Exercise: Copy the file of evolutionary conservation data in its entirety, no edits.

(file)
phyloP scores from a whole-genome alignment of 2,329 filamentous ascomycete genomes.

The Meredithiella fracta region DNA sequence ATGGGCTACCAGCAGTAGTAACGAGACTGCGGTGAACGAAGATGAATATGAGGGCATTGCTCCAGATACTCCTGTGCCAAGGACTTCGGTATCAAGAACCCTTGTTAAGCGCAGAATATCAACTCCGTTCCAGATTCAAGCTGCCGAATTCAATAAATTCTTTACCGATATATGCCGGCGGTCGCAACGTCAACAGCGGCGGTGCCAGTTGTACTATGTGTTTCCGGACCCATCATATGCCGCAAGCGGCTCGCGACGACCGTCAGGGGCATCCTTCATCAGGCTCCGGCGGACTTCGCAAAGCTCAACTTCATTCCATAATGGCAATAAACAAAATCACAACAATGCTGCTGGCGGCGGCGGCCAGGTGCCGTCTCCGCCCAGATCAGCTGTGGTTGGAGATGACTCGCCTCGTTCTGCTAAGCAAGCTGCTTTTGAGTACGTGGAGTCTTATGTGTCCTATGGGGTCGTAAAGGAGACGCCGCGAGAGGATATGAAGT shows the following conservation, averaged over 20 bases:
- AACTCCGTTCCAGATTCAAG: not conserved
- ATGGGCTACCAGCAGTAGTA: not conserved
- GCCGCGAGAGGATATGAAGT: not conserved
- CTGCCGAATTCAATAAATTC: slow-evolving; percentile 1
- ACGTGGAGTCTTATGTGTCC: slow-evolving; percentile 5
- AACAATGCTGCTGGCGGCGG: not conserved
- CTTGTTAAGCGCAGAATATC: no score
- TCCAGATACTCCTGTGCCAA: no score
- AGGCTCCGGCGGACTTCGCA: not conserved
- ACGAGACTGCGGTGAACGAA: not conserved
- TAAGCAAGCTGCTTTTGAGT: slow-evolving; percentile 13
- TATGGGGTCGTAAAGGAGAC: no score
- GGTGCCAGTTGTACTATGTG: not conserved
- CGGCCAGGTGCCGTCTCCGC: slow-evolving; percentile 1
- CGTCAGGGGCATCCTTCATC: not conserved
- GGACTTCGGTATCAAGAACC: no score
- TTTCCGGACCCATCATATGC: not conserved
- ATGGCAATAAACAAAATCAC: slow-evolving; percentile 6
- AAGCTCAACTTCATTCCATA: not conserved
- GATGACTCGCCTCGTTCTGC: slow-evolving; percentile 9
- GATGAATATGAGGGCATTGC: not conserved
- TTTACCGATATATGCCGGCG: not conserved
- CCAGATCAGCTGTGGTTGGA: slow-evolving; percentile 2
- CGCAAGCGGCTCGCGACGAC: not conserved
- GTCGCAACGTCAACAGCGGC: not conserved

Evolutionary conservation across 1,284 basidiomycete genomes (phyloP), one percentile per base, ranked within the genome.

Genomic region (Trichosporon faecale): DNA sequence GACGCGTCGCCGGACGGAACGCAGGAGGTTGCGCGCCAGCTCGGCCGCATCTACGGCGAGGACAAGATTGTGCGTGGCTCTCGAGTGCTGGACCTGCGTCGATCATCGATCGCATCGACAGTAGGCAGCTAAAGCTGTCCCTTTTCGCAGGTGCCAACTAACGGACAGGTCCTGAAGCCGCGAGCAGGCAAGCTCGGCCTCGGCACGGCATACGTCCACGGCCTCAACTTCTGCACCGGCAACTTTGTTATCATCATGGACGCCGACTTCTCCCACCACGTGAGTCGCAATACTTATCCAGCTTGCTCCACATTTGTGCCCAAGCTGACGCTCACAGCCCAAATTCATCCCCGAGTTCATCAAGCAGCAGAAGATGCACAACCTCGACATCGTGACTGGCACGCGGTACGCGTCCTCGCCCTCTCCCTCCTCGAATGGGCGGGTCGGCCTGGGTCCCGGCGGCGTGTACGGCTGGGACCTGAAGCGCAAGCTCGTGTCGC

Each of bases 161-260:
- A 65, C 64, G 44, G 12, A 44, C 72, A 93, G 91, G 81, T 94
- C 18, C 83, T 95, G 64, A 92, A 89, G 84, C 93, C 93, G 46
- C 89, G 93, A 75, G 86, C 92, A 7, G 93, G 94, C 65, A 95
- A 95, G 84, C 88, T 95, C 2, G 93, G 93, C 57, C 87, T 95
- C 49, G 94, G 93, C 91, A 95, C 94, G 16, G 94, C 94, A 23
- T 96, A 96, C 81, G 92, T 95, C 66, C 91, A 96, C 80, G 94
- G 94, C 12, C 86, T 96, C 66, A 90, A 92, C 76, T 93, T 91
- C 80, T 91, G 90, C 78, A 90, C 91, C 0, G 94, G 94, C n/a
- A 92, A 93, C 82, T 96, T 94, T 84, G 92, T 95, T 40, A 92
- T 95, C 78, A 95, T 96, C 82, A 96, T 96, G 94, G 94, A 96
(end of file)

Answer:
phyloP scores from a whole-genome alignment of 2,329 filamentous ascomycete genomes.

The Meredithiella fracta region DNA sequence ATGGGCTACCAGCAGTAGTAACGAGACTGCGGTGAACGAAGATGAATATGAGGGCATTGCTCCAGATACTCCTGTGCCAAGGACTTCGGTATCAAGAACCCTTGTTAAGCGCAGAATATCAACTCCGTTCCAGATTCAAGCTGCCGAATTCAATAAATTCTTTACCGATATATGCCGGCGGTCGCAACGTCAACAGCGGCGGTGCCAGTTGTACTATGTGTTTCCGGACCCATCATATGCCGCAAGCGGCTCGCGACGACCGTCAGGGGCATCCTTCATCAGGCTCCGGCGGACTTCGCAAAGCTCAACTTCATTCCATAATGGCAATAAACAAAATCACAACAATGCTGCTGGCGGCGGCGGCCAGGTGCCGTCTCCGCCCAGATCAGCTGTGGTTGGAGATGACTCGCCTCGTTCTGCTAAGCAAGCTGCTTTTGAGTACGTGGAGTCTTATGTGTCCTATGGGGTCGTAAAGGAGACGCCGCGAGAGGATATGAAGT shows the following conservation, averaged over 20 bases:
- AACTCCGTTCCAGATTCAAG: not conserved
- ATGGGCTACCAGCAGTAGTA: not conserved
- GCCGCGAGAGGATATGAAGT: not conserved
- CTGCCGAATTCAATAAATTC: slow-evolving; percentile 1
- ACGTGGAGTCTTATGTGTCC: slow-evolving; percentile 5
- AACAATGCTGCTGGCGGCGG: not conserved
- CTTGTTAAGCGCAGAATATC: no score
- TCCAGATACTCCTGTGCCAA: no score
- AGGCTCCGGCGGACTTCGCA: not conserved
- ACGAGACTGCGGTGAACGAA: not conserved
- TAAGCAAGCTGCTTTTGAGT: slow-evolving; percentile 13
- TATGGGGTCGTAAAGGAGAC: no score
- GGTGCCAGTTGTACTATGTG: not conserved
- CGGCCAGGTGCCGTCTCCGC: slow-evolving; percentile 1
- CGTCAGGGGCATCCTTCATC: not conserved
- GGACTTCGGTATCAAGAACC: no score
- TTTCCGGACCCATCATATGC: not conserved
- ATGGCAATAAACAAAATCAC: slow-evolving; percentile 6
- AAGCTCAACTTCATTCCATA: not conserved
- GATGACTCGCCTCGTTCTGC: slow-evolving; percentile 9
- GATGAATATGAGGGCATTGC: not conserved
- TTTACCGATATATGCCGGCG: not conserved
- CCAGATCAGCTGTGGTTGGA: slow-evolving; percentile 2
- CGCAAGCGGCTCGCGACGAC: not conserved
- GTCGCAACGTCAACAGCGGC: not conserved

Evolutionary conservation across 1,284 basidiomycete genomes (phyloP), one percentile per base, ranked within the genome.

Genomic region (Trichosporon faecale): DNA sequence GACGCGTCGCCGGACGGAACGCAGGAGGTTGCGCGCCAGCTCGGCCGCATCTACGGCGAGGACAAGATTGTGCGTGGCTCTCGAGTGCTGGACCTGCGTCGATCATCGATCGCATCGACAGTAGGCAGCTAAAGCTGTCCCTTTTCGCAGGTGCCAACTAACGGACAGGTCCTGAAGCCGCGAGCAGGCAAGCTCGGCCTCGGCACGGCATACGTCCACGGCCTCAACTTCTGCACCGGCAACTTTGTTATCATCATGGACGCCGACTTCTCCCACCACGTGAGTCGCAATACTTATCCAGCTTGCTCCACATTTGTGCCCAAGCTGACGCTCACAGCCCAAATTCATCCCCGAGTTCATCAAGCAGCAGAAGATGCACAACCTCGACATCGTGACTGGCACGCGGTACGCGTCCTCGCCCTCTCCCTCCTCGAATGGGCGGGTCGGCCTGGGTCCCGGCGGCGTGTACGGCTGGGACCTGAAGCGCAAGCTCGTGTCGC

Each of bases 161-260:
- A 65, C 64, G 44, G 12, A 44, C 72, A 93, G 91, G 81, T 94
- C 18, C 83, T 95, G 64, A 92, A 89, G 84, C 93, C 93, G 46
- C 89, G 93, A 75, G 86, C 92, A 7, G 93, G 94, C 65, A 95
- A 95, G 84, C 88, T 95, C 2, G 93, G 93, C 57, C 87, T 95
- C 49, G 94, G 93, C 91, A 95, C 94, G 16, G 94, C 94, A 23
- T 96, A 96, C 81, G 92, T 95, C 66, C 91, A 96, C 80, G 94
- G 94, C 12, C 86, T 96, C 66, A 90, A 92, C 76, T 93, T 91
- C 80, T 91, G 90, C 78, A 90, C 91, C 0, G 94, G 94, C n/a
- A 92, A 93, C 82, T 96, T 94, T 84, G 92, T 95, T 40, A 92
- T 95, C 78, A 95, T 96, C 82, A 96, T 96, G 94, G 94, A 96